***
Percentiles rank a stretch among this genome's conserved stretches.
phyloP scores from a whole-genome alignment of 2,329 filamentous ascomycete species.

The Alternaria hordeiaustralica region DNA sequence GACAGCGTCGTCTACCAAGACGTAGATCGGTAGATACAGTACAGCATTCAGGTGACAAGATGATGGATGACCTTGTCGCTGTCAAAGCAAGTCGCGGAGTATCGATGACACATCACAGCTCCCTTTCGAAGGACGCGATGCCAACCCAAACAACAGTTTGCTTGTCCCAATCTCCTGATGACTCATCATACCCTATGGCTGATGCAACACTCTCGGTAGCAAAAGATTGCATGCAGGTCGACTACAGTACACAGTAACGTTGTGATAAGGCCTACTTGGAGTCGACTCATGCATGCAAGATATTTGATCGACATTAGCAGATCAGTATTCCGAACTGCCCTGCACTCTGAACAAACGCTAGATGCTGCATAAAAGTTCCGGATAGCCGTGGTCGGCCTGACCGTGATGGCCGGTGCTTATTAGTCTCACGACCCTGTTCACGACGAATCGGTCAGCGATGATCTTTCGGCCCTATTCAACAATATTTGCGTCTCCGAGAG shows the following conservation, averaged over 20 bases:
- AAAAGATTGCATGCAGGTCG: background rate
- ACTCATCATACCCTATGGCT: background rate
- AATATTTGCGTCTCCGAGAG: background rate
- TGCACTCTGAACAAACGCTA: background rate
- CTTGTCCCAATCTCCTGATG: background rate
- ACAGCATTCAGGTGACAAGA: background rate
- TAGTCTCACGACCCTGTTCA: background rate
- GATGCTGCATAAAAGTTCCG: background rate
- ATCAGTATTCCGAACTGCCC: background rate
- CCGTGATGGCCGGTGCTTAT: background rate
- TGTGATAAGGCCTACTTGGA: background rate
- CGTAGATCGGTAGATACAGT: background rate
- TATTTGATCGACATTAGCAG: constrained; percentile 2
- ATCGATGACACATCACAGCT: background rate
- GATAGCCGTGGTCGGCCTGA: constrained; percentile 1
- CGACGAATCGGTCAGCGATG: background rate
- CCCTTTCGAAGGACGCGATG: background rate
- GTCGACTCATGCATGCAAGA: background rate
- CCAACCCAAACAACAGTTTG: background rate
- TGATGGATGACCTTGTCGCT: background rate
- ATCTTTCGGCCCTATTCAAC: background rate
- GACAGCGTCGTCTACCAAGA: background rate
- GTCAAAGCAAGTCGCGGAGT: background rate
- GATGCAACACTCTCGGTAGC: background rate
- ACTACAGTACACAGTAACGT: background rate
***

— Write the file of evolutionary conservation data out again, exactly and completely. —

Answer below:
Percentiles rank a stretch among this genome's conserved stretches.
phyloP scores from a whole-genome alignment of 2,329 filamentous ascomycete species.

The Alternaria hordeiaustralica region DNA sequence GACAGCGTCGTCTACCAAGACGTAGATCGGTAGATACAGTACAGCATTCAGGTGACAAGATGATGGATGACCTTGTCGCTGTCAAAGCAAGTCGCGGAGTATCGATGACACATCACAGCTCCCTTTCGAAGGACGCGATGCCAACCCAAACAACAGTTTGCTTGTCCCAATCTCCTGATGACTCATCATACCCTATGGCTGATGCAACACTCTCGGTAGCAAAAGATTGCATGCAGGTCGACTACAGTACACAGTAACGTTGTGATAAGGCCTACTTGGAGTCGACTCATGCATGCAAGATATTTGATCGACATTAGCAGATCAGTATTCCGAACTGCCCTGCACTCTGAACAAACGCTAGATGCTGCATAAAAGTTCCGGATAGCCGTGGTCGGCCTGACCGTGATGGCCGGTGCTTATTAGTCTCACGACCCTGTTCACGACGAATCGGTCAGCGATGATCTTTCGGCCCTATTCAACAATATTTGCGTCTCCGAGAG shows the following conservation, averaged over 20 bases:
- AAAAGATTGCATGCAGGTCG: background rate
- ACTCATCATACCCTATGGCT: background rate
- AATATTTGCGTCTCCGAGAG: background rate
- TGCACTCTGAACAAACGCTA: background rate
- CTTGTCCCAATCTCCTGATG: background rate
- ACAGCATTCAGGTGACAAGA: background rate
- TAGTCTCACGACCCTGTTCA: background rate
- GATGCTGCATAAAAGTTCCG: background rate
- ATCAGTATTCCGAACTGCCC: background rate
- CCGTGATGGCCGGTGCTTAT: background rate
- TGTGATAAGGCCTACTTGGA: background rate
- CGTAGATCGGTAGATACAGT: background rate
- TATTTGATCGACATTAGCAG: constrained; percentile 2
- ATCGATGACACATCACAGCT: background rate
- GATAGCCGTGGTCGGCCTGA: constrained; percentile 1
- CGACGAATCGGTCAGCGATG: background rate
- CCCTTTCGAAGGACGCGATG: background rate
- GTCGACTCATGCATGCAAGA: background rate
- CCAACCCAAACAACAGTTTG: background rate
- TGATGGATGACCTTGTCGCT: background rate
- ATCTTTCGGCCCTATTCAAC: background rate
- GACAGCGTCGTCTACCAAGA: background rate
- GTCAAAGCAAGTCGCGGAGT: background rate
- GATGCAACACTCTCGGTAGC: background rate
- ACTACAGTACACAGTAACGT: background rate